In his concluding chapter, George recapitulates important theological viewpoints of the Reformers and their correlation and relationship with one another and what kind of effects took place in our modern church today as well as personal application for us readers who are Christians and even non-Christians. To conclude, each Reformer held true to the Holy Scriptures to be the sole authority of the church over human religious experiences (315). In addition to this statement, the overall goal of the Reformers is to glorify God by the means of the true church with the Bible as sole authority where George compared their vision to an important theme of the Augsburg Confession of 1530, which states, “Where the Gospel is preached in its purity and the holy sacraments are administered in accordance with the divine Word, there is the true church.” (320)

Timothy George does a good job in citing his sources and referencing footnotes that give readers insight from other scholars to support George’s views. However, in rare cases throughout the book there are introductory words to paragraphs such as “it’s been said”, “someone said”, or “legend has it” that doesn’t follow up with the source of the following statements he makes based off “he said she said” introductions. Overall, George’s thesis not only supports the Reformers’ works themselves, but other scholarly sources such as commentaries and past doctrinal treatises that are footnoted on almost every page were properly used in context and theme of this book to validate the reformation history (309-310). He also emphasizes the importance of the Lord’s Supper and their contribution to the Reformation period (319).

There are also some italicized words that aren’t defined in its immediate context or found in the glossary such as de novo, hoc est corpus meum, de potentia absoluta, and de potentia ordinata. Also, the author could’ve briefly included other reformation leaders such as Thomas Cranmer and more information on Philip Melanchthon. And lastly it would’ve been notable to hear from modern day Reformers on their perspective of the Reformers and how the reformation affected them and in their ministry to gain more perspective. Overall, it is a well-written book with plenty of sources and notes to support George’s main idea or thesis and the provided criticisms would prove to be more of nitpicking minor setbacks.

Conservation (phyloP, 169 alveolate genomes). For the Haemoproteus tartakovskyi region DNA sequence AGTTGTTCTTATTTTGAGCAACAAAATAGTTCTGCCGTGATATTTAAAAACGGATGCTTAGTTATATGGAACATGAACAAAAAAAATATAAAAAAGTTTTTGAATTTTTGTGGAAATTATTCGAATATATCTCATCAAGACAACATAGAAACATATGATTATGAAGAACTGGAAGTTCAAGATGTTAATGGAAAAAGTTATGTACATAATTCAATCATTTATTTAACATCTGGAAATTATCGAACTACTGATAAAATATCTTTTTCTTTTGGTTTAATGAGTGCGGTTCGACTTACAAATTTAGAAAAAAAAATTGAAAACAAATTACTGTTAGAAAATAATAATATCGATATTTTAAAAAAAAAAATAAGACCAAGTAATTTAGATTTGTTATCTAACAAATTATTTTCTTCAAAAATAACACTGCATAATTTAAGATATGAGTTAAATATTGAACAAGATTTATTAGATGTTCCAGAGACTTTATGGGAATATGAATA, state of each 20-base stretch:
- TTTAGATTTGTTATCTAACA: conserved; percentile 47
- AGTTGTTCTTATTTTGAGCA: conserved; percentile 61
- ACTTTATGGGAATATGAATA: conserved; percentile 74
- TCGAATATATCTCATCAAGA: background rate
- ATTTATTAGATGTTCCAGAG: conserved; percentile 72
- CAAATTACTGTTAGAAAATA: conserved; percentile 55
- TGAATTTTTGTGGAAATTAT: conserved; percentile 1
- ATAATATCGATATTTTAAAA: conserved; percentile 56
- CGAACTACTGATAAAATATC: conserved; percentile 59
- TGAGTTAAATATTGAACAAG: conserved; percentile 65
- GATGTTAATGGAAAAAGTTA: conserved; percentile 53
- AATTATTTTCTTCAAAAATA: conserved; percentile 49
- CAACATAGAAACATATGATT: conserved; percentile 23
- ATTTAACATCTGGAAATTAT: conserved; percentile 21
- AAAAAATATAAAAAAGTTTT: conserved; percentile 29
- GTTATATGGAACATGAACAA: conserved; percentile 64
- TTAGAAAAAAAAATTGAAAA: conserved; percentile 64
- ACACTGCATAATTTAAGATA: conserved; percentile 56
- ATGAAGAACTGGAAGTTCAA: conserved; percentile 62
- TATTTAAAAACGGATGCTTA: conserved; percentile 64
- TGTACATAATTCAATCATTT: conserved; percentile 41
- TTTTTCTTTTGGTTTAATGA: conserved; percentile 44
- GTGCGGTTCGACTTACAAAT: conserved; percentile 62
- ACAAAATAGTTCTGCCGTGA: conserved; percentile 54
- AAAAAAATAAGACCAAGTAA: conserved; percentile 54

I definitely agree with the author’s conclusion because the early reformation was a time when there was a revival of bringing God’s truth back to the church via Scripture. Today, our secular society are in need of the convicting truth of the Gospel more than ever, especially with many different religions being established in this country and religion being abolished in other parts of the world.

One of his biggest strengths is his use of sources and referring us to the source of the works the author is writing his book on. Another strength is his interpretation of the Reformers’ doctrines in the way we can understand it and apply it as well. An area of improvement could be more key terms added to the glossary even though the glossary is really helpful. Perspectives from modern reformed leaders would also be beneficial for insight and perspective.

Theology of the Reformers would hold its place along with other reformation history books and under the category or genre of Christian biographies. I’d recommend this book to anyone who admires the reformation and holds it to be true in their lives today as it carries rich history and valuable insight from George’s knowledge and passion for the work of Christ in the early protestant church.

Reviewed by David Gomez (Biola University)